Book Book Book Book
Commentary Commentary RSS Reviews Podcasts_Audio Podcasts RSS Blog Links Archives Indexes
Stephen Kessler
Scratch Pegasus
Swan Scythe Press
US Trade Paperback First Edition
ISBN 978-1-930-45439-2
Publication Date: 02-15-2013
94 Pages; $16
Date Reviewed: 04-14-2013
Reviewed by: Rick Kleffel © 2013

Index:  Poetry

Language is a lens through which we view the world. It colors our perceptions, bends the light, focuses and blurs, conceals that which is obvious and reveals that which is hidden. Every word we hear, every word we read adds another layer to our vision. In Stephen Kessler's collection of poetry, 'Scratch Pegasus,' the windows we find within the book don't just change the way we see our world; they give us the vision of others and visions of other worlds.

Melancholy pervades 'Scratch Pegasus,' which is divided into four sections. The opening section, "Aging Heart," feels almost like a closing chorus on an autumn evening, as Kessler evokes the feeling of deep time in our shallow lives. "This dust has history," the first poem, "Thrift Shop" tells us. The items on the shelves bring with them the memories of their journey there, and find in the reader a sad joy. In "Mal de Terre,"

I never expected
    the long days of summer
remembered anyway
    the moonlight fogged
my friends getting old
    and dropping dead

Kessler helps us find the dislocation, the unbalancing act that keeps us off-kilter even as we walk into the future on apparently steady ground. His language overlays ours but as we read it becomes ours. His ability to use space on the page, his pacing and word choice are colors in the mix, but they are not the mix. There's an ineffable more to the work we find here.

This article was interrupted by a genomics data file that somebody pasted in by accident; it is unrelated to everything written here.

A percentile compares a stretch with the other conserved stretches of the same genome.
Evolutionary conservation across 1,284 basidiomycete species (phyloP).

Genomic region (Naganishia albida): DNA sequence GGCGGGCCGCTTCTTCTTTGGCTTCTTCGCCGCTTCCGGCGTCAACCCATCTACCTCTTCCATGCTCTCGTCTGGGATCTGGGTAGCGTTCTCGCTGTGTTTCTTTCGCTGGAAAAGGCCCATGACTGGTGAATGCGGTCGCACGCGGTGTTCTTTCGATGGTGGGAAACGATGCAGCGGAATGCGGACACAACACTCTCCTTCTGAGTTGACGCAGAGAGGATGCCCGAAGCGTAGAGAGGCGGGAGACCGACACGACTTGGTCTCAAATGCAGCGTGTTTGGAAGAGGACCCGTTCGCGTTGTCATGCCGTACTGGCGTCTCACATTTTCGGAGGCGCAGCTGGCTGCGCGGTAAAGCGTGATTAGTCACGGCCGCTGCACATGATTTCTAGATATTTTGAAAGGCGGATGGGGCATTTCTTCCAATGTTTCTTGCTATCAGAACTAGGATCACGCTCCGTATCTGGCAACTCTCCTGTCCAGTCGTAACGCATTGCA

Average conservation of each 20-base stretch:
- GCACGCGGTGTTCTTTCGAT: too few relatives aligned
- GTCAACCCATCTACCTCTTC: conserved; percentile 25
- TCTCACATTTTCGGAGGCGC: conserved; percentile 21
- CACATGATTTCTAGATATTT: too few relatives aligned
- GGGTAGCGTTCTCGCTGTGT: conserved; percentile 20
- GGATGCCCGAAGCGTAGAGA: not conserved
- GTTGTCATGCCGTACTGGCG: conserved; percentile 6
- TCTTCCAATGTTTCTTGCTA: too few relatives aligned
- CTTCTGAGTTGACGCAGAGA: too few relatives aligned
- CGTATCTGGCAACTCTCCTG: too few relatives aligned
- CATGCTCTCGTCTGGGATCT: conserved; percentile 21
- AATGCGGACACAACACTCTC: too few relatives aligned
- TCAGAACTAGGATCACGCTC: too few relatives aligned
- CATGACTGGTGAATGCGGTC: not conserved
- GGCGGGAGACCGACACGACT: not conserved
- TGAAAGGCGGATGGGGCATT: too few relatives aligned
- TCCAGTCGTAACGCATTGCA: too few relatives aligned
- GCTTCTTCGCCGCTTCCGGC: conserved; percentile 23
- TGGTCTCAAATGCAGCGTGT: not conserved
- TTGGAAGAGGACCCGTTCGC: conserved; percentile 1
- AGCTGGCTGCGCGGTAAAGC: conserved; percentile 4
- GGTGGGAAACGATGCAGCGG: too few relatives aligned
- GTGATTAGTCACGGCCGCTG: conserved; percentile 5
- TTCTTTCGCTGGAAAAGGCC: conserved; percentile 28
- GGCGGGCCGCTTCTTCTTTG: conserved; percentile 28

The other sections of the book are equally strong. "Some Teachers" offers ten sonnets, a form that Kessler spent time with while he was translating the work of Borges. The poems as pocket biography are particularly like the work of Borges, however. Kessler's work is particular and personal. "Wild Men" offers another collection of biography, but like the title the poems and the people range farther and wilder. The concluding poem, "Driving a Stake Through the Heart of the Beatnik Vampires" sublimates fury into suitably grim humor. There's a bit of a rant and a bit of an epic for the attention-annihilated 21st century.

The final section, "Scratch Pegasus," makes its journey towards the final poem, the title poem, a flight path carved from the hardscrabble words of "Midnight Sidewalks" and "Epiphany on 41st Street." Kessler's collection, the words you find here, do not leave us; they launch us, upward, into a vision free of language, a clear sky.

Editor's Note: The striking cover image is by Robert Weinstock.

Review Archive
All Reviews alphabetized by author.

General Fiction
Non-Genre, general fiction and literature.

Supernatural fiction, supernatural horror and non-supernatural horror.

Science Fiction
Science fiction, science fantasy, speculative fiction, alternate history.

Fantasy, surrealism and magic realism.

Crime, thrillers, mystery, suspense.

Non-Fiction, True Crime, Forteana, Reference.


Archives Indexes How to use the Agony Column Contact Us About Us